Prairies, Mountains, Cathedrals, God and Sex
Walk through any of the great art galleries of the world and you will not find one landscape of the prairies. Yes, you will find pictures that focus on people, plants, animals, or objects located on the prairies. But unlike the ocean or the mountains or forests, there are no great paintings of the prairie in and of itself.
Why is that?
I am not an artist, but I suspect there are at least two reasons.
The first has to do with focus; the second with perspective. And both of these have to do with our gaze.
Our gaze is constantly drawn to a focus. Look around and you will find that your eye cannot take in the scene as a whole. Instead, it notices the specific objects and shapes and then composes these into a visual narrative: "I see a table with a vase of flowers," for example. Our minds cannot take in the complete canvass of visual sensations and present that to our attention without first processing the data into known objects placed in relation to each other. That is, without focussing and putting into perspective.
But the prairies confound this process. Go ahead. Go out onto any wild, uninhabited, uncultivated, unpastured prairie. Let your eyes try to find a focus. Let them try to put things into perspective. Let them try to see the prairie as a whole in itself. And then try to paint that. Paint the vastness of the sky over head; the immensity of the unending horizon; the subtle shifts of the surface planes; the detail of the dozens of different species of grass at your feet. Can't be done.
On the prairie, nothing is foreground; all is background.
Mountains on the other hand practically shout out, "Look at me! Don't look there, look here!" Our gaze is constantly drawn to a focus. The landscape is nothing but perspective. Go ahead, try and paint the vastness, the immensity, the subtlety, the detail of a mountain. It cannot not be done. Painting a mountain is a piece of cake.
Cathedrals are like mountains. They are human-built replicas of vastness, immensity, subtlety, and detail. Like mountains, they are spaces of awe and wonder.
Like mountains they habituate our gaze to focus and assess; to select an object as foreground.
There is nothing human-built that replicates a prairie. There is nothing human-built that gives rest to the constant craving of the habituated gaze to focus and create narratives of perspective, of foreground and background.
In the beginning, so the story goes, humans had no knowledge of good and evil.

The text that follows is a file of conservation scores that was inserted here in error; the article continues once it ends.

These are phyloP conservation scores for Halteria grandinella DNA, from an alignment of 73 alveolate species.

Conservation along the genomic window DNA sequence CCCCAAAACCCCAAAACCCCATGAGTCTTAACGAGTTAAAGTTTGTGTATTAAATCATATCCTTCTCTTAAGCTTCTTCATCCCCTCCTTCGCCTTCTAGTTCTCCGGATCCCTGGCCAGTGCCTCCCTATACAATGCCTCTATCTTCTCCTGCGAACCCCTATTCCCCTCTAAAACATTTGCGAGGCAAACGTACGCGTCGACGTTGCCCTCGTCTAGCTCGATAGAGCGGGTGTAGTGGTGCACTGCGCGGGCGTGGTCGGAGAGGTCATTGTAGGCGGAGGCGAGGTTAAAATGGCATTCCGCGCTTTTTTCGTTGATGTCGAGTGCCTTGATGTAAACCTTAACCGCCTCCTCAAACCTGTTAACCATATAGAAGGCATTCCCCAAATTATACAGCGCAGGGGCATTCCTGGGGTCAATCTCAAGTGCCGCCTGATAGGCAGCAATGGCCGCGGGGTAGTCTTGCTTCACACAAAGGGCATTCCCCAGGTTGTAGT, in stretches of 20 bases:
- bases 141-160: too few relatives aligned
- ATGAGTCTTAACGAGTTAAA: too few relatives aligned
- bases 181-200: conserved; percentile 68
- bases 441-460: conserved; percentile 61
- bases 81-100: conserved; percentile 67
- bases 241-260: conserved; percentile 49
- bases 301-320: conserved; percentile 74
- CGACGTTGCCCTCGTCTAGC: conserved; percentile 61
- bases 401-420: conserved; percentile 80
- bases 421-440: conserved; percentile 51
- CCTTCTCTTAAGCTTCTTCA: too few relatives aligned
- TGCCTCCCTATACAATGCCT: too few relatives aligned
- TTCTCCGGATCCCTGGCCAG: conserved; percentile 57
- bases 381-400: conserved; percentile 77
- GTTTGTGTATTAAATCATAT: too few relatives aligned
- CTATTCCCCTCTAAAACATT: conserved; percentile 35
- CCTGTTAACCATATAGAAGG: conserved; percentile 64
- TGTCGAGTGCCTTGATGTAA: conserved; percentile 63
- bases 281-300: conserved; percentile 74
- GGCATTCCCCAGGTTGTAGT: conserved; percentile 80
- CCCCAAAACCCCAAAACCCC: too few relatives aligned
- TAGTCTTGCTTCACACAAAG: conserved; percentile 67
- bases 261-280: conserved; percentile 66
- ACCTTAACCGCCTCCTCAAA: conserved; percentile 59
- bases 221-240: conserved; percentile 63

There was fruit provided for them to eat, so I imagine they had experience of desire.
But without knowledge of good and evil, without any sense of the shame that comes from knowing wrong, perhaps their gaze was able to desire without turning the other into an object, into a means to an end. Everything just was what it was in its own self. Their gaze did not assess and evaluate. They saw with delight but not with covetousness. They desired to experience but not to possess.
It is interesting, so the story goes, that when the first humans did gain knowledge of good and evil, their gaze SAW that they were naked. How could this be? Were they not naked all along?
But knowing good and evil, their gaze could now no longer simply see; their gaze now also assessed. Desire could no longer simply delight; it also objectified. Their bodies were no longer just what they were in themselves. Knowing good and evil, their gaze saw that their bodies were naked. And they were ashamed.
Good sex is like standing on a wild prairie.
Because, like the prairies, good sex confounds the gaze that is habituated to constantly assessing, focusing, narrowing; constantly desiring and objectifying; no longer able to see the other just as they are in themselves; always selecting one aspect to foreground; always creating a narrative to feed one's own desires; always creating objects to meet one's own ends.
But like the prairies, good sex transforms our gaze. Allowing us to see with desire that delights; to see the other as they are in themselves and not as ends to our own needs.
Imagine that. Imagine standing naked in front of your lover and feeling no shame. Imagine standing naked in front of your lover and feeling their gaze upon your body with only delight.
If you can imagine that, then you know what it is like to be out in the open on a wild prairie.